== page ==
March 9 - The focus today was to find the Goldie's Bird-of-paradise, a little seen BOP with a total world population of only about 500 birds. Normally these birds are up on some low ridges around Normanby and Fergusson Islands (endemic to these 2 islands) at about 300m elevation and above, but David said he had found a small population that was at sea level and this is where we were headed. We left early and went to Sebutuia Bay on Fergusson Island, about 1.5 hours away by boat. We got there, met with the local people to explain what these crazy people were interested in, got permission from them to cross their land, and then went into the forest. It only took us about 30 minutes walking to find the first bird. It was a young male. We heard several others calling so we stayed in the area and eventually found 3 young males calling and displaying in a tree right over our heads. At one point, we were only about 20 feet away from them.

It was an awesome experience and yet another new BOP for Phil. We stayed and watched them for about 30 minutes and then left them alone to go find other birds. There were also several Curl-crested Manucodes in the area. A few other species we found in the area were Grey Imperial Pigeon, Fan-tailed Cuckoo, Papuan Spangled Drongo, and Hooded Butcherbird. After birding, we spent a bit of time with the local clan and they were as nice as can be; truly lovely people. Rita even managed to buy some yams from them for supper. It was very hot and humid on the island, but the boat ride back to the guesthouse was nice and breezy. Night at Esa'Ala guesthouse.

March 10 - Today we went to Dobu Island (a smallish island between Normanby and Fergusson) to see what else we could find. After meeting with the locals and arranging for one of them to accompany us around the trails, we birded the entire morning on the hillsides above their village. Some of the species seen there were Claret-breasted Fruit-Dove, Buff-faced Pygmy-Parrot (by some), Leaden and Shining Flycatchers, and Red-capped Flowerpecker. In the meantime, Rita had arranged for the local villagers to fix a lunch for us and we felt like honored guests. They put out a spread that we couldn't possibly eat all of (though we tried!). We were leary of drinking the water out of a pitcher, but as it turned out, it was rain water and none of us had any ill effects at all from the meal. This was to be true of all the water we drank in PNG. Most places used rain water and it was fine for drinking and never gave us any problems at all.

We then went back to the guesthouse for a short mid-day lie-in. After our nap, we took the boat back across the bay to Fergusson Island. There we gained permission from the local people to walk their trails and then birded our way to the Deidei hot springs. Some of the finds along the way were Papuan Black Myzomela and Dwarf and Pygmy Longbills. Night at Esa'Ala guesthouse.

March 11 - Pretty much just a travel day. A 5 hour boat ride back to the East Cape, then a drive back to Alotau, then our flight back to Port Moresby. Night at Gateway Hotel in Port Moresby.

March 12 - Now it was on to the Huon peninsula. We first flew to Lae, where we picked up our charter flight on North Coast Aviation to the village of Wasu, on the northern coast of the peninsula. This was a small village of only about 500 people and only a few vehicles. We were supposed to have access to the local official's vehicle, but not totally, as it also serves as the local ambulance and other functions. Our plan was to ride up the mountain and over a pass at about 6,000 feet and down to a village called Kabwum. We did indeed do this, but the guesthouse in Kabwum proved to be in lousy condition and we were not sure about a vehicle for the next few days. In light of this, we decided to go back over the mountain and back to Wasu (about 2.5 hours driving over a very rough road), where we were able to use of their guesthouse. It worked out fine and the guesthouse had running water and a shower.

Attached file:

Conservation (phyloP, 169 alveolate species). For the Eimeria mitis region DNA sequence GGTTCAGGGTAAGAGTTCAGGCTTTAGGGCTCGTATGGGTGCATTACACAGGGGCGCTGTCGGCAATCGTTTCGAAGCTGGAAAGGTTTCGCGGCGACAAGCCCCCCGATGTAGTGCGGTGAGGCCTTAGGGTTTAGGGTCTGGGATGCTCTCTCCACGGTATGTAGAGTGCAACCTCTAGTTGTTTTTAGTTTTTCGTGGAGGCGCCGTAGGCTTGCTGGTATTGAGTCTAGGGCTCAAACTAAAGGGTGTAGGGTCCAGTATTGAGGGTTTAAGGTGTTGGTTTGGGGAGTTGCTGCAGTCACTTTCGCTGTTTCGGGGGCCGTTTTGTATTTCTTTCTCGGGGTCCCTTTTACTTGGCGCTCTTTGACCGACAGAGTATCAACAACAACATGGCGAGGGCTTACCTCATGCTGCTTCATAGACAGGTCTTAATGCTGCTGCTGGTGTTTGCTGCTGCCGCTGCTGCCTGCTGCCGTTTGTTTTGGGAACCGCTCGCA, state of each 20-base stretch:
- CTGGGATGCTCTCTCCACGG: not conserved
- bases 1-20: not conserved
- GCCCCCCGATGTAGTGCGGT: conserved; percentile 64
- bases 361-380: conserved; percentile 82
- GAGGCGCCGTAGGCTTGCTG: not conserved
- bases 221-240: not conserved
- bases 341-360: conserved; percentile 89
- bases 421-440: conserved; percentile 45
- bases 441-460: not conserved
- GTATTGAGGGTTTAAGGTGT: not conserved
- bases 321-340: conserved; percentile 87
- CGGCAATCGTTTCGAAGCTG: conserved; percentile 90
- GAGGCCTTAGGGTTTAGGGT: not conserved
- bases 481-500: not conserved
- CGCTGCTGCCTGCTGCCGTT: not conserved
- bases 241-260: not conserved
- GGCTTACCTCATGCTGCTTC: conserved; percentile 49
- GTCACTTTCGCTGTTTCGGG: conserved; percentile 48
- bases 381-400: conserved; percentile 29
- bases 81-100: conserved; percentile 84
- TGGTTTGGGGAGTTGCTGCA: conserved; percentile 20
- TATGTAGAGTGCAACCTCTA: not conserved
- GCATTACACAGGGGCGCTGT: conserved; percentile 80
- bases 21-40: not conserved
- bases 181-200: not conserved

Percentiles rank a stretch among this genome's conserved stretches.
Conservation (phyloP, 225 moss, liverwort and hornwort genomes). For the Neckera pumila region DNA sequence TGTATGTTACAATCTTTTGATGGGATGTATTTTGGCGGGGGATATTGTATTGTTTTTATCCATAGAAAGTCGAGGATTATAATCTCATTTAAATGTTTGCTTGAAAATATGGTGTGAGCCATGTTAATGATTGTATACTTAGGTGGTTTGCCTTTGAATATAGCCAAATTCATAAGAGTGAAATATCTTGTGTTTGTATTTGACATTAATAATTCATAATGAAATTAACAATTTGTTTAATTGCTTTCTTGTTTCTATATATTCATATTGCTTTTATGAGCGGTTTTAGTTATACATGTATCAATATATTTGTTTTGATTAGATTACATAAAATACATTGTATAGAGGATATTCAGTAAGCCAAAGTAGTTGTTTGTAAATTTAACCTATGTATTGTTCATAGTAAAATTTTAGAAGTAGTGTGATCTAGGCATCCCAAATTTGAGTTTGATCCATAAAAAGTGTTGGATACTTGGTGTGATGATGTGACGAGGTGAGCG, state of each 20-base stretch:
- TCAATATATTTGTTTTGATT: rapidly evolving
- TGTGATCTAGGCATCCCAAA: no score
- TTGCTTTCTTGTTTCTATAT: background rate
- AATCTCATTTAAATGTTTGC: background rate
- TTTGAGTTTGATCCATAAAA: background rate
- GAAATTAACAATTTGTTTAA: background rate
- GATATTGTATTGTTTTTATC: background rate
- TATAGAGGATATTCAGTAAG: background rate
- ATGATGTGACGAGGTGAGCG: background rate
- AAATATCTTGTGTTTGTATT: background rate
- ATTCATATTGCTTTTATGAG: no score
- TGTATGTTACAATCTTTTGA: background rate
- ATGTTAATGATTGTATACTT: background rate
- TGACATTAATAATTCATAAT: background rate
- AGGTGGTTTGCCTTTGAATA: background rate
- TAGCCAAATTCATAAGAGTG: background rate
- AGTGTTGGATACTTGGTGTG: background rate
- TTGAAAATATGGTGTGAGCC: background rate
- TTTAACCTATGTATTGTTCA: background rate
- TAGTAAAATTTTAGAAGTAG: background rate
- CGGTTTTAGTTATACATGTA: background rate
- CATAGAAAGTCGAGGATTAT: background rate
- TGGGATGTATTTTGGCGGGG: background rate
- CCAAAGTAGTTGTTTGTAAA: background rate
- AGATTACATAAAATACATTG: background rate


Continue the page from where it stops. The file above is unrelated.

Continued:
During the day we did some birding along the road. Some of the species we found were Black-mantled Goshawk, Rufescent Imperial-Pigeon, Papuan Lorikeet,

Vulturine Parrot, Blue-capped Ifrita, Buff-faced Scrubwren, Spangled Honeyeater, and Huon Astrapia. The astrapias were fairly common. We tried hard over the next couple of days to find a Huon Melidectes, but we were only able to get to the minimum of what the book says is their lower elevation limit at 6,000 feet. A couple of people got onto one this afternoon, but we never found another one and not everybody saw this one. Phil had organized with South Pacific Tours to supply us with military day rations from New Zealand. This worked well and we fixed our own food every night. Night at Wasu guesthouse.

March 13 - The plan today was to drive to the pass and then slowly bird our way back down to a village called Satop (about 8 km). There we hopefully would catch a ride back to Wasu on a public vehicle of some sort. The weather was good until about 10 a.m., and then fog and drizzle set in and we struggled to see birds the rest of the day. This was the end of the wet season and it was indeed very wet, with some form of precipitation every day. We did manage to find some new birds such as Black-billed Cuckoo-Dove, Black-capped Lory, Yellow-eyed, White-bellied, and Black-shouldered Cuckoo-Shrikes, White-bellied Thicket-fantail, Black Monarch, Mottled, Brown-backed, and Black-headed Whistlers, Cinnamon-browed Melidectes, Fan-tailed Berrypecker, Great Woodswallow, Mountain Peltops, and Grey Crow. We eventually got back to the village of Satop, where we took a rest, had some late lunch and waited for a vehicle of some sort to come by. We waited for almost 2 hours and didn't see a single vehicle come along. It was about 20 km back to Wasu, so we decided to start walking and see how far we could get. There was no way we could have walked all 20 km, especially before dark, so it was looking like we would have to spend the night somewhere along the road. After about 30 minutes walking, our truck from Wasu magically appeared and averted disaster. We were never so glad to see a ride! All of a sudden, the rough ride back to Wasu didn't seem so bad. Phil managed to sort the transportation out finally and we didn't have any more problems while we were in the area. Night at Wasu guesthouse.